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TweetFacebookCelebrity Encounters Maureen O’Hara.

Geoff Hassall, of Birmingham Gardens, contacted Topics to add toour series onbrushes with fame.

“My celebrity encounter relates to a late friend of mine, Alan Elvin, a long-time Newcastle resident. Back then, most films made here were Hollywood productionswith Hollywood stars, even if the theme was Australian.”

One of these films wascalled Kangaroo, which starredIrish-American actress Maureen O’Hara. It was released in 1952.

“The outback scenes were meant to be filmed in the Hunter, so screen-struck young Alan decided he wanted to try to get into the business. He got a job as a runner,” Geoff said.

“As often happens in these situations, the location was changed.”

The production was moved tooutback South Australia. Alan went along.

“When he got there, he was assigned to ‘look after’ Miss O’Hara. Heended up driving Miss O’Hara, even taking her on picnics and outings. Naturally, Alan retained souvenirs of his lucky break, including an actual script of the movie given to him by Miss O’Hara.”

When Alan died a few years ago, Geoffinherited the memories, with “the aim of finding a suitable institution to which they could be dedicated”.

“Still looking,” he said.

Fear not Geoff, those memories will now be preserved forever in cyberspace.

As forO’Hara, shedied in 2015 at age 95. She was remembered asone of the stars oftheGolden Age of Hollywood. She worked on films includingHow Green Was My Valley,The Black Swan,Sinbad the Sailor and Miracle on 34th Street.

He co-starsincludedErrol Flynn, John Wayne, Henry Fonda andTyrone Power.She didn’t likeFlynn’s alcoholism.

“Ifthe director prohibited alcohol on the set, then Errol would inject oranges with booze and eat them during breaks,” she said.

Power out in heart of the city

Frustrated: Rowie’s Liquor licensee Shannyn Robards says he stands to lose about $2500 worth of trade on Saturday. Picture: Simone De PeakVaccines on ice in blackoutEIGHTY businesses and homes in the Newcastle CBD will lose power for eight hours on Saturday as the city prepares for the Supercars race.
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Ausgrid will switch off the supply to part of Hunter Street and Watt Street between 8.30am and 4.30pm so street lightscan be replaced ahead of the Newcastle 500in November.

It means some businesses face a day of lost trade if they can’t find an alternative electricity supply. Residents and business owners were notified late last week.

Shannyn Robards said he expected the outage to cost his business more than six hours trade and about$2500.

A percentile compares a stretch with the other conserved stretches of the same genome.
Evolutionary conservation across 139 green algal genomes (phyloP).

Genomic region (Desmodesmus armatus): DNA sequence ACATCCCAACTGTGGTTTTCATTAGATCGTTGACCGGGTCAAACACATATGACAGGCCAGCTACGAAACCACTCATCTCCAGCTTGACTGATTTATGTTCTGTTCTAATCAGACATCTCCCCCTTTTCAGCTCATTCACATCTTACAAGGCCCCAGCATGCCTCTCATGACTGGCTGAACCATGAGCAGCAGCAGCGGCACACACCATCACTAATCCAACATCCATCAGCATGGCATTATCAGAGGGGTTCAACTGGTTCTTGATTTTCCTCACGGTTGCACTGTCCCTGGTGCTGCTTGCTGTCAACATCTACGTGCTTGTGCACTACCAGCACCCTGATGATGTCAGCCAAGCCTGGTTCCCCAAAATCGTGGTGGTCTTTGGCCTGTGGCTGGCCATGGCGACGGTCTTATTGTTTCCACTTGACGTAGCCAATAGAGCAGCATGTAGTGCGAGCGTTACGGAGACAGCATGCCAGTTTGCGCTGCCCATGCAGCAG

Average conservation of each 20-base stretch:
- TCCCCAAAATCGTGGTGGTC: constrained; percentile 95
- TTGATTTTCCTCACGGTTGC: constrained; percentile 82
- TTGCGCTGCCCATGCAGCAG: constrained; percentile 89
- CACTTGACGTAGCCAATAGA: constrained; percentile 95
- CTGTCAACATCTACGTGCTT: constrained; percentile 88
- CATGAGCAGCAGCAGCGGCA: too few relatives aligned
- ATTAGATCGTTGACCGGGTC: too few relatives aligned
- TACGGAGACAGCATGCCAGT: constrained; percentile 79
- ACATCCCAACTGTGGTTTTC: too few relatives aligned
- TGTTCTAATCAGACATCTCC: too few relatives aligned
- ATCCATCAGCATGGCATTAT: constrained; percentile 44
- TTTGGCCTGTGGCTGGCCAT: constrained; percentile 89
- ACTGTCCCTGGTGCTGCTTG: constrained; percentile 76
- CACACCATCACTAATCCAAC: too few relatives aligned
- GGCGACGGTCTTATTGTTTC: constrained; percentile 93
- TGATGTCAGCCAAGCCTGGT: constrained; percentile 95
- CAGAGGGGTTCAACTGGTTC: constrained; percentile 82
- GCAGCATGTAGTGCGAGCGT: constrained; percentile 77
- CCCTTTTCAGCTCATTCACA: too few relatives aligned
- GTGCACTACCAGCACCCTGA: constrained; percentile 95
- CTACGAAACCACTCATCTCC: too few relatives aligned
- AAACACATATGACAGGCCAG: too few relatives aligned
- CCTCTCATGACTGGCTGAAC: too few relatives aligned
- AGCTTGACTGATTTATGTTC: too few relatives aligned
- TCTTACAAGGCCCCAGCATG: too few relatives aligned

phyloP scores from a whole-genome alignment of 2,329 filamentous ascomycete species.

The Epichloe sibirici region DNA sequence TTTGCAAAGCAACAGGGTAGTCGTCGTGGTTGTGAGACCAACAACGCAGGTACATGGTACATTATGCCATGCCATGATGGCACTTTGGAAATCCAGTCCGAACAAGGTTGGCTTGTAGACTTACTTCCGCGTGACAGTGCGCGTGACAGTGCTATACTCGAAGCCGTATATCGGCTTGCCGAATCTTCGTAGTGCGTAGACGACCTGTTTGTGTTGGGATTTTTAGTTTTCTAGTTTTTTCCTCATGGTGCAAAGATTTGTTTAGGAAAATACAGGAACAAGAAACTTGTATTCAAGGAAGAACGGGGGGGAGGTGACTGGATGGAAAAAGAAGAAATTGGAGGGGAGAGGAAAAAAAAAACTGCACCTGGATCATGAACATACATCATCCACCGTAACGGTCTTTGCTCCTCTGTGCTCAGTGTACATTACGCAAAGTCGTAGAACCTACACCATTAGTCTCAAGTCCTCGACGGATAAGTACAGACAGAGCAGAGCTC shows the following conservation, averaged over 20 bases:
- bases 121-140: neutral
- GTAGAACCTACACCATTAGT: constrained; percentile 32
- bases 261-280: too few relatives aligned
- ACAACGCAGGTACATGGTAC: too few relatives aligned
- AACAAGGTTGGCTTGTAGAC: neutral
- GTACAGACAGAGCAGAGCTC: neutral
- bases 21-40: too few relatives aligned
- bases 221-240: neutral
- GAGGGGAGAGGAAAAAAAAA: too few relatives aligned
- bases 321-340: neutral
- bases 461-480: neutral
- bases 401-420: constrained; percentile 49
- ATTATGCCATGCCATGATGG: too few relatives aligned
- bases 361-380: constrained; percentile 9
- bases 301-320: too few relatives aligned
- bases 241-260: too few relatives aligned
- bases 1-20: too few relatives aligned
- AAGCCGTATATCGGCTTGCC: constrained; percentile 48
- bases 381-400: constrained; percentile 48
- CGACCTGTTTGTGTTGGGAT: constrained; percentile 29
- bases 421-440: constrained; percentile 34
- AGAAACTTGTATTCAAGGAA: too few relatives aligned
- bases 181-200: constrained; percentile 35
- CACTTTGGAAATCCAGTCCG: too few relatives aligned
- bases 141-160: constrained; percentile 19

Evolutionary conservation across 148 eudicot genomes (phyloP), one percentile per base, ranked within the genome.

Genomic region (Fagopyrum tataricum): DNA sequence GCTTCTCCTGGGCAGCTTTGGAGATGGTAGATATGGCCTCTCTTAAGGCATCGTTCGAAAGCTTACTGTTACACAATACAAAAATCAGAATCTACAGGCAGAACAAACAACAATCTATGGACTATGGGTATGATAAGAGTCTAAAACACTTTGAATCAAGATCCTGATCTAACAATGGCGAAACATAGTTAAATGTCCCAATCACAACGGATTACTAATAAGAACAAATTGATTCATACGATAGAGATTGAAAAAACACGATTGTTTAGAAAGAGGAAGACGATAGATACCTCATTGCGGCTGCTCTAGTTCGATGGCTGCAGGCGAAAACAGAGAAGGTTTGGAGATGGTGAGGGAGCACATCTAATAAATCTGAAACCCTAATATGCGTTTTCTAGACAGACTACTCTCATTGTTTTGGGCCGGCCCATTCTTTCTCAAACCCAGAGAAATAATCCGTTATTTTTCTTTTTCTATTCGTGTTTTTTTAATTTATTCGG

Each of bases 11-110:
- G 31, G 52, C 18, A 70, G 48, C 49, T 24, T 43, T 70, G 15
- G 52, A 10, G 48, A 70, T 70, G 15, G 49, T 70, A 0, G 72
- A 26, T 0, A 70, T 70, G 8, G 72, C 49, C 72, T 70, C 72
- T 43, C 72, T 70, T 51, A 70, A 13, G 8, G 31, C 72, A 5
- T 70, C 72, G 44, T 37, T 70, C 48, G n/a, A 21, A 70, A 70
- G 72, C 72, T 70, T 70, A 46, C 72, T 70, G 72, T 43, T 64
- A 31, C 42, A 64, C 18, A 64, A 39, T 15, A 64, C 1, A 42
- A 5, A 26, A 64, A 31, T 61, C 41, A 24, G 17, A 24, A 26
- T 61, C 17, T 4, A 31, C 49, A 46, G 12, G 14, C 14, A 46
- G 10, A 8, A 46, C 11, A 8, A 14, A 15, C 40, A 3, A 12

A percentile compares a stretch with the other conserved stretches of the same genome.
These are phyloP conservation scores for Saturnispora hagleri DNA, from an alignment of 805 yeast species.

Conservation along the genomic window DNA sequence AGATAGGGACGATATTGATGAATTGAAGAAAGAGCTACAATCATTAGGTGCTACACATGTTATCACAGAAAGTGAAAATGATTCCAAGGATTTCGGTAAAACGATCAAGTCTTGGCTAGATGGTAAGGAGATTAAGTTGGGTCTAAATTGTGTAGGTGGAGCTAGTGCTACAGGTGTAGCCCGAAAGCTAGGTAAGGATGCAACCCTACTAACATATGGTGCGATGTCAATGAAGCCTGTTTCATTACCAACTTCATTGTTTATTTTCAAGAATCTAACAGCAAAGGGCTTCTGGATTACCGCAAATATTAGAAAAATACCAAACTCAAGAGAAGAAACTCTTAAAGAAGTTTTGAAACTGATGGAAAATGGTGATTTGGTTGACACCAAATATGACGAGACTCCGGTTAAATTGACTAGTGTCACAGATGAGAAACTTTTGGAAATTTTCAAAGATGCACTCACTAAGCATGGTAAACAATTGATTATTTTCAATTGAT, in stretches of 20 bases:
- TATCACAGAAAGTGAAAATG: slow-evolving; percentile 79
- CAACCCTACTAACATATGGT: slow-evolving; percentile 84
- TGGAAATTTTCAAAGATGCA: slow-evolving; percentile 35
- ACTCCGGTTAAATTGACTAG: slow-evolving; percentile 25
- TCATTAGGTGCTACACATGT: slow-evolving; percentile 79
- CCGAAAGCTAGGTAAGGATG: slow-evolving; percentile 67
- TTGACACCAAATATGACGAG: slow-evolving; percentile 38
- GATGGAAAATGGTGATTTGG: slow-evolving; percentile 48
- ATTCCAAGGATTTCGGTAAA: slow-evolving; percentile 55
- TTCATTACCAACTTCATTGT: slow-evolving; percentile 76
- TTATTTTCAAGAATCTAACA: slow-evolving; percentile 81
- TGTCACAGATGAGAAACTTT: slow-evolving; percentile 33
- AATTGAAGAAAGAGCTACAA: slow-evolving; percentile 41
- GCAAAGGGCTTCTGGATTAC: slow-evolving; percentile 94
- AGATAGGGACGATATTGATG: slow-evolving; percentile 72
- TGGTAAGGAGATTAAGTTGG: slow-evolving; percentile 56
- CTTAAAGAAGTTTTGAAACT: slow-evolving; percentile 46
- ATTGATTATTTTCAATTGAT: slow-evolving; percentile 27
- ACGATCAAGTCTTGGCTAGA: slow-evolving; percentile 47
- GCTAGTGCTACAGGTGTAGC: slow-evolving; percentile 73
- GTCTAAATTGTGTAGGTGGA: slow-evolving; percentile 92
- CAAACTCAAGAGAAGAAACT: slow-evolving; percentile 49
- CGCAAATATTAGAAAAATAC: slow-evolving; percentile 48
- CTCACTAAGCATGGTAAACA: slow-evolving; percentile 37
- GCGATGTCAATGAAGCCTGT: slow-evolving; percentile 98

Mr Robards, who has been the licensee of Rowie’s Liquor for 20 years, saidSaturday was one of the business’ busiest days of the week. He said the business couldn’topen until power was restoredbecause electronic EFTPOS payments made up as much as 80 per cent of sales at the store.

“It’s just a shame to have someone just come and drop it on you and say ‘Supercars are coming’,” Mr Robards said. “They just say ‘bad luck’. That’s tough and I think it sends a bad message. I’m one of the few that’s [usually] open, so bad luck for me.”

“It’s not just lost trade –it’s trade that goes elsewhere and might not come back.”

Newcastle 500 event manager Kurt Sakzewski saida door-knock of businesses and homes expected to be affected took place on July 5.

“This outage is to allow for the disconnection and removal of street lighting for footpath upgrades,” he said.

“While the disruption is unfortunate, it is unavoidable.”

OliviaO’Brien, acting executive manager of business advocacy group Newcastle Now, said the outage should have been planned for night work or “another suitable off-peak period”.

An Ausgrid spokesperson said the outage had been scheduled for a Saturday to coordinate work and traffic control with“extensive ongoing construction” in the area.

“Crews will be disconnecting the lights from the low voltage network,” the spokesperson said. “Once they have been safely disconnected, Newcastle City Council will replace them with privately-owned poles and a dedicated power supply. Preparatory work is already underway to make sure the outage on the 15thruns as smoothly as possible.”

Businesses were notified about the disruption the same weekasthe announcement ofplans to close part of Watt Streetfrom this week until August 26.

The closure is expected to shave two months off the construction schedule.

Truffle-mania at Sokyo, Sydney

Chase toro toro … a delicious Sokyo version of tuna belly.You don’t need to be much of a foodie to know that we’re right in the middle of the truffle season in colder parts of Australia.
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In Launceston, the Tasmanian Truffle Festival is luring keen punters with degustation dinners, cooking classes and harvesting workshops. It’s the same in Canberra and the surrounding area, and no doubt in Victoria and other cooler Australian climes.

On the outskirts of Orange, Borrodale Vineyard is running weekend truffle hunts, accompanied by truffle-inspired lunches of course, and early in the month held its annual Black Tie and Gumboot Truffle Hunt and Dinner.

Leading restaurants — both regional and metropolitan — obviously aren’t going to be left out of the excitement and it’s partly for that reason we were recently drawn to Sokyo, in Sydney’s Star.

The Executive Chef, Chase Kojima, is offering a special truffle menu until August 6, including Chase toro toro (tuna belly and sea urchin served with crispy nori and truffle), which we were served as a delicious start to our meal.